China’s former Railways Minister Liu Zhijun, who oversaw the rapid construction of a high-speed rail network that is now the world’s largest but was later dismissed on corruption charges, was on Monday sentenced to death with a two-year reprieve by a Beijing court.
The court found that Liu had taken at least $10 million in bribes, and had also helped his associates, including the businesswoman Ding Shumiao, amass more than $ 500 million in profits by awarding them lucrative contracts.
He was sentenced to 10 years in jail for abuse of power and handed a suspended death sentence for bribery. In China, a death sentence with two-year reprieve is usually reduced to life in prison after the two-year period. The sentence could be further reduced if the convict is found to have demonstrated good behaviour. In the case of top party officials, life sentences have often been reduced citing medical grounds.
Under Liu — known in government circles as “Great leap Liu” for his ambitious plans — the country built a massive network of high-speed rail lines, which as of last year had stretched over more than 9,300 km and had become the longest network in the world. The length of the network is to reach 18,000 km by 2015.
Liu’s emphasis on speed, above all else, had raised concerns among some Chinese railway experts on the grounds of both safety and transparency – the former minister was known for his authoritarian style of working when he headed the powerful Railways Ministry.
Zhao Jian, a railways expert at the Beijing Jiaotong University who had written a number of articles criticising the speed of the expansion, recalled to The Hindu being called in by Liu’s office on one instance. While he had been told that the then minister was eager to hear of his contrarian views, Liu then proceeded to give him a lecture, explaining proudly how he was making history.
Eventually, Liu was, in some sense, a victim of his own ambition. As he amassed a fortune — with much of the money going to his business associates — and reportedly began preparing a bid to secure a top party post as a new leadership was set to take over, the Communist Party’s Central Commission for Discipline Inspection in early 2011 stepped in to investigate him. He was suspended in February of that year.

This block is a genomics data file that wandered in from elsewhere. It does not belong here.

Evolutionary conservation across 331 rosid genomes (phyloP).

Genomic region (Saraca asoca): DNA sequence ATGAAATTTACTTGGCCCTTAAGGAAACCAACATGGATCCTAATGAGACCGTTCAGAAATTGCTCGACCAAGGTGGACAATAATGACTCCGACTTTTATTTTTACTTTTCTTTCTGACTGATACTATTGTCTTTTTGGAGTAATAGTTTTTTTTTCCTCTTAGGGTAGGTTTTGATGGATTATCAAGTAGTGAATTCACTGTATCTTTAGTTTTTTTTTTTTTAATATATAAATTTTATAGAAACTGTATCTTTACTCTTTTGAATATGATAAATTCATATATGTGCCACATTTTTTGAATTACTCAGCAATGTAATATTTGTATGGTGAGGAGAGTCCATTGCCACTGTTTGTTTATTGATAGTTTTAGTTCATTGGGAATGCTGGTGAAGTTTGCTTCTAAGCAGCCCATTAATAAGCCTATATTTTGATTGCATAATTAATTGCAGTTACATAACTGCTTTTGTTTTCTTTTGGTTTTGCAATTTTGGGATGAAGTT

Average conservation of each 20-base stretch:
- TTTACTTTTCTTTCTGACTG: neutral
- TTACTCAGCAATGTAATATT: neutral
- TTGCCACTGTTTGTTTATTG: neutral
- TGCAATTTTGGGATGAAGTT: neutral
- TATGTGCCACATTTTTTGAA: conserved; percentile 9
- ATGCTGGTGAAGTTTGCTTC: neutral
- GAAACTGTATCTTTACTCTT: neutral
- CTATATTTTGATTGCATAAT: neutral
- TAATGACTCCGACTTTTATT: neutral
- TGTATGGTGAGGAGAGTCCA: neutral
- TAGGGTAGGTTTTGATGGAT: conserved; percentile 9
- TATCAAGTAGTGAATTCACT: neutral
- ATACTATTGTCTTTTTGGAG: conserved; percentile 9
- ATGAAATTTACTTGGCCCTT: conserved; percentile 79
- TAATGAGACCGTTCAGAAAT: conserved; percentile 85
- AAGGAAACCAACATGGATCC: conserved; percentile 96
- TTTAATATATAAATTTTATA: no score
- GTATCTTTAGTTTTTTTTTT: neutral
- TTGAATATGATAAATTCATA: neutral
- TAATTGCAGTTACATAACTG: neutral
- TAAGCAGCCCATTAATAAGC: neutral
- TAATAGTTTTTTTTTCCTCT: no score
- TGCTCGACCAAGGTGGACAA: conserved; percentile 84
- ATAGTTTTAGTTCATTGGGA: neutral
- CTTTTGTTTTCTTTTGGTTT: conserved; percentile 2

A collision between two high-speed trains in July 2011 in southern Wenzhou that left at least 40 people killed, further sealed his fate, as the government stopped new projects pending a safety review and public concerns began to grow about what had been a popular transport revolution.
The Beijing court said Liu had “helped Ding and her relatives to win both cargo transportation and railway construction contracts”, and had also “helped them in the acquisition of shares in a bullet train wheel set company and with enterprise financing by breaking regulations and applying favoritism”. Ms. Ding and other associates of Liu’s amassed profits close to $ 500 million, while investigators seized more than 374 properties that had been acquired illegally.
The Party-run Global Times reported that Liu’s ostentatious lifestyle had hastened his removal. He famously had more than 18 mistresses – many introduced to him by Ms. Ding – including actresses nurses and train stewardesses, the newspaper reported.
Liu was one of two high-profile Party officials to have been removed last year – the other being former Politburo member Bo Xilai, who is still awaiting trial.
The official Xinhua news agency said in a commentary on Monday that Liu’s sentence had shown that the new leadership under President Xi Jinping had “vowed ‘no exception’ when it comes to Party disciplines and law”.
Many scholars have, however, called on the new leadership to do more to carry out systemic reforms to address deep-rooted corruption. Recently, a number of Beijing scholars have put forward proposals calling for the Party to declare publicly the assets of top officials, although the leadership has balked at such a move.